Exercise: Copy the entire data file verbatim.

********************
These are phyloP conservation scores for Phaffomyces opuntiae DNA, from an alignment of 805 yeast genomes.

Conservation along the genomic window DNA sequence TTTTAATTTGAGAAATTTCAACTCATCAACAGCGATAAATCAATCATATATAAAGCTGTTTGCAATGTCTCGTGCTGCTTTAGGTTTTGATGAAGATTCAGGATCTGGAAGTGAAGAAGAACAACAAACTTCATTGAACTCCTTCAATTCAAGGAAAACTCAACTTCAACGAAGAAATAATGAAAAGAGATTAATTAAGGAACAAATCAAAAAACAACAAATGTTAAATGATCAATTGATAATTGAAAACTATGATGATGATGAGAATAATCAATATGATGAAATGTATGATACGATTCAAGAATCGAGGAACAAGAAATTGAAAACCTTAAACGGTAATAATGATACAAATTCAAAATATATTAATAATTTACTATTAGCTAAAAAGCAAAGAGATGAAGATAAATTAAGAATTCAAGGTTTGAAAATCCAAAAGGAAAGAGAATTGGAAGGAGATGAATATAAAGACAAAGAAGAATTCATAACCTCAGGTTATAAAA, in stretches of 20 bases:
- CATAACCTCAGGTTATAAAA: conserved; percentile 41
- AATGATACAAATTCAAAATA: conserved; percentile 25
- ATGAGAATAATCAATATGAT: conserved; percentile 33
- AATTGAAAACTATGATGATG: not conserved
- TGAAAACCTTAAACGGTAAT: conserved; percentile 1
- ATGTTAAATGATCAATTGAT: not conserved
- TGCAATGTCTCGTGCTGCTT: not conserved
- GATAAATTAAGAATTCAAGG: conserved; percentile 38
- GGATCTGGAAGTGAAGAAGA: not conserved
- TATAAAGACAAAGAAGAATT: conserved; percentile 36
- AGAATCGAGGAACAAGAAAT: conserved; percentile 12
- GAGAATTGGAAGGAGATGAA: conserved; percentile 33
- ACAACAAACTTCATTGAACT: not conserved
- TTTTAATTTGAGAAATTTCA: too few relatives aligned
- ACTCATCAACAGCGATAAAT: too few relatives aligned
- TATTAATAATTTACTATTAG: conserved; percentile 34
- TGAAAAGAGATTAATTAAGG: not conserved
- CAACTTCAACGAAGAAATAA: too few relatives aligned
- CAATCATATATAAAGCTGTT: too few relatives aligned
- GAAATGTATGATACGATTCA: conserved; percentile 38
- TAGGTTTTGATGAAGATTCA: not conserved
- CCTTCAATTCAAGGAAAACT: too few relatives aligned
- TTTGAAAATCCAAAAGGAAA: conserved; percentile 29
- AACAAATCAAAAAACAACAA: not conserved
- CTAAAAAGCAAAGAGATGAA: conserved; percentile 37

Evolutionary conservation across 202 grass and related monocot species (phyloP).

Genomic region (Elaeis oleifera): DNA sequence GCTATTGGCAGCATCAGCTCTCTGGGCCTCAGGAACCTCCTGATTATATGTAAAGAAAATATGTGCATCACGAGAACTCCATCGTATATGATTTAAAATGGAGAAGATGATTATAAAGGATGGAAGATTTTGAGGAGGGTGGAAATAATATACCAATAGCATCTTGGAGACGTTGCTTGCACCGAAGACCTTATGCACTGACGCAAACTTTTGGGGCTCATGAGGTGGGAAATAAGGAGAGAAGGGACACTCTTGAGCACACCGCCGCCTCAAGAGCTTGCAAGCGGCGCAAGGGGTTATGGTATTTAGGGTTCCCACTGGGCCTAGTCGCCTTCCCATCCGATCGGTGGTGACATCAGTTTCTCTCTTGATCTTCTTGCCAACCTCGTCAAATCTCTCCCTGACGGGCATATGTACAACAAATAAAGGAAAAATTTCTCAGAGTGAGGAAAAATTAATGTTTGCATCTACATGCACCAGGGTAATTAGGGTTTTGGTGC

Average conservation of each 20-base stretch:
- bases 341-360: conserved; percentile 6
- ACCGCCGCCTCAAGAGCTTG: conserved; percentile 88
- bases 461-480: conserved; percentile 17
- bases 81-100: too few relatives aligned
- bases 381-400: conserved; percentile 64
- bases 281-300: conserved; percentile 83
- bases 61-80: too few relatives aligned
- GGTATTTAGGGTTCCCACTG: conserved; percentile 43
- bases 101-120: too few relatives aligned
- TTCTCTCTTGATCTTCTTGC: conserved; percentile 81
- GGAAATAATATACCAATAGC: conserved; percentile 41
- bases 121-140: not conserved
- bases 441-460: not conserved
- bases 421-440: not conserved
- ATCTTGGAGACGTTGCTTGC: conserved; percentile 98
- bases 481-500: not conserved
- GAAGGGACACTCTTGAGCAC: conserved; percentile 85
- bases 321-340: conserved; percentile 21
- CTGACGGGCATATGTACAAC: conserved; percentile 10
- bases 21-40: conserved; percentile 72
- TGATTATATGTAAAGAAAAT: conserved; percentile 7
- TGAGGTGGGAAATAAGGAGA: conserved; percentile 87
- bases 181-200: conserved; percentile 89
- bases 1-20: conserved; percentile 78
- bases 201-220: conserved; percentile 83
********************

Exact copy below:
These are phyloP conservation scores for Phaffomyces opuntiae DNA, from an alignment of 805 yeast genomes.

Conservation along the genomic window DNA sequence TTTTAATTTGAGAAATTTCAACTCATCAACAGCGATAAATCAATCATATATAAAGCTGTTTGCAATGTCTCGTGCTGCTTTAGGTTTTGATGAAGATTCAGGATCTGGAAGTGAAGAAGAACAACAAACTTCATTGAACTCCTTCAATTCAAGGAAAACTCAACTTCAACGAAGAAATAATGAAAAGAGATTAATTAAGGAACAAATCAAAAAACAACAAATGTTAAATGATCAATTGATAATTGAAAACTATGATGATGATGAGAATAATCAATATGATGAAATGTATGATACGATTCAAGAATCGAGGAACAAGAAATTGAAAACCTTAAACGGTAATAATGATACAAATTCAAAATATATTAATAATTTACTATTAGCTAAAAAGCAAAGAGATGAAGATAAATTAAGAATTCAAGGTTTGAAAATCCAAAAGGAAAGAGAATTGGAAGGAGATGAATATAAAGACAAAGAAGAATTCATAACCTCAGGTTATAAAA, in stretches of 20 bases:
- CATAACCTCAGGTTATAAAA: conserved; percentile 41
- AATGATACAAATTCAAAATA: conserved; percentile 25
- ATGAGAATAATCAATATGAT: conserved; percentile 33
- AATTGAAAACTATGATGATG: not conserved
- TGAAAACCTTAAACGGTAAT: conserved; percentile 1
- ATGTTAAATGATCAATTGAT: not conserved
- TGCAATGTCTCGTGCTGCTT: not conserved
- GATAAATTAAGAATTCAAGG: conserved; percentile 38
- GGATCTGGAAGTGAAGAAGA: not conserved
- TATAAAGACAAAGAAGAATT: conserved; percentile 36
- AGAATCGAGGAACAAGAAAT: conserved; percentile 12
- GAGAATTGGAAGGAGATGAA: conserved; percentile 33
- ACAACAAACTTCATTGAACT: not conserved
- TTTTAATTTGAGAAATTTCA: too few relatives aligned
- ACTCATCAACAGCGATAAAT: too few relatives aligned
- TATTAATAATTTACTATTAG: conserved; percentile 34
- TGAAAAGAGATTAATTAAGG: not conserved
- CAACTTCAACGAAGAAATAA: too few relatives aligned
- CAATCATATATAAAGCTGTT: too few relatives aligned
- GAAATGTATGATACGATTCA: conserved; percentile 38
- TAGGTTTTGATGAAGATTCA: not conserved
- CCTTCAATTCAAGGAAAACT: too few relatives aligned
- TTTGAAAATCCAAAAGGAAA: conserved; percentile 29
- AACAAATCAAAAAACAACAA: not conserved
- CTAAAAAGCAAAGAGATGAA: conserved; percentile 37

Evolutionary conservation across 202 grass and related monocot species (phyloP).

Genomic region (Elaeis oleifera): DNA sequence GCTATTGGCAGCATCAGCTCTCTGGGCCTCAGGAACCTCCTGATTATATGTAAAGAAAATATGTGCATCACGAGAACTCCATCGTATATGATTTAAAATGGAGAAGATGATTATAAAGGATGGAAGATTTTGAGGAGGGTGGAAATAATATACCAATAGCATCTTGGAGACGTTGCTTGCACCGAAGACCTTATGCACTGACGCAAACTTTTGGGGCTCATGAGGTGGGAAATAAGGAGAGAAGGGACACTCTTGAGCACACCGCCGCCTCAAGAGCTTGCAAGCGGCGCAAGGGGTTATGGTATTTAGGGTTCCCACTGGGCCTAGTCGCCTTCCCATCCGATCGGTGGTGACATCAGTTTCTCTCTTGATCTTCTTGCCAACCTCGTCAAATCTCTCCCTGACGGGCATATGTACAACAAATAAAGGAAAAATTTCTCAGAGTGAGGAAAAATTAATGTTTGCATCTACATGCACCAGGGTAATTAGGGTTTTGGTGC

Average conservation of each 20-base stretch:
- bases 341-360: conserved; percentile 6
- ACCGCCGCCTCAAGAGCTTG: conserved; percentile 88
- bases 461-480: conserved; percentile 17
- bases 81-100: too few relatives aligned
- bases 381-400: conserved; percentile 64
- bases 281-300: conserved; percentile 83
- bases 61-80: too few relatives aligned
- GGTATTTAGGGTTCCCACTG: conserved; percentile 43
- bases 101-120: too few relatives aligned
- TTCTCTCTTGATCTTCTTGC: conserved; percentile 81
- GGAAATAATATACCAATAGC: conserved; percentile 41
- bases 121-140: not conserved
- bases 441-460: not conserved
- bases 421-440: not conserved
- ATCTTGGAGACGTTGCTTGC: conserved; percentile 98
- bases 481-500: not conserved
- GAAGGGACACTCTTGAGCAC: conserved; percentile 85
- bases 321-340: conserved; percentile 21
- CTGACGGGCATATGTACAAC: conserved; percentile 10
- bases 21-40: conserved; percentile 72
- TGATTATATGTAAAGAAAAT: conserved; percentile 7
- TGAGGTGGGAAATAAGGAGA: conserved; percentile 87
- bases 181-200: conserved; percentile 89
- bases 1-20: conserved; percentile 78
- bases 201-220: conserved; percentile 83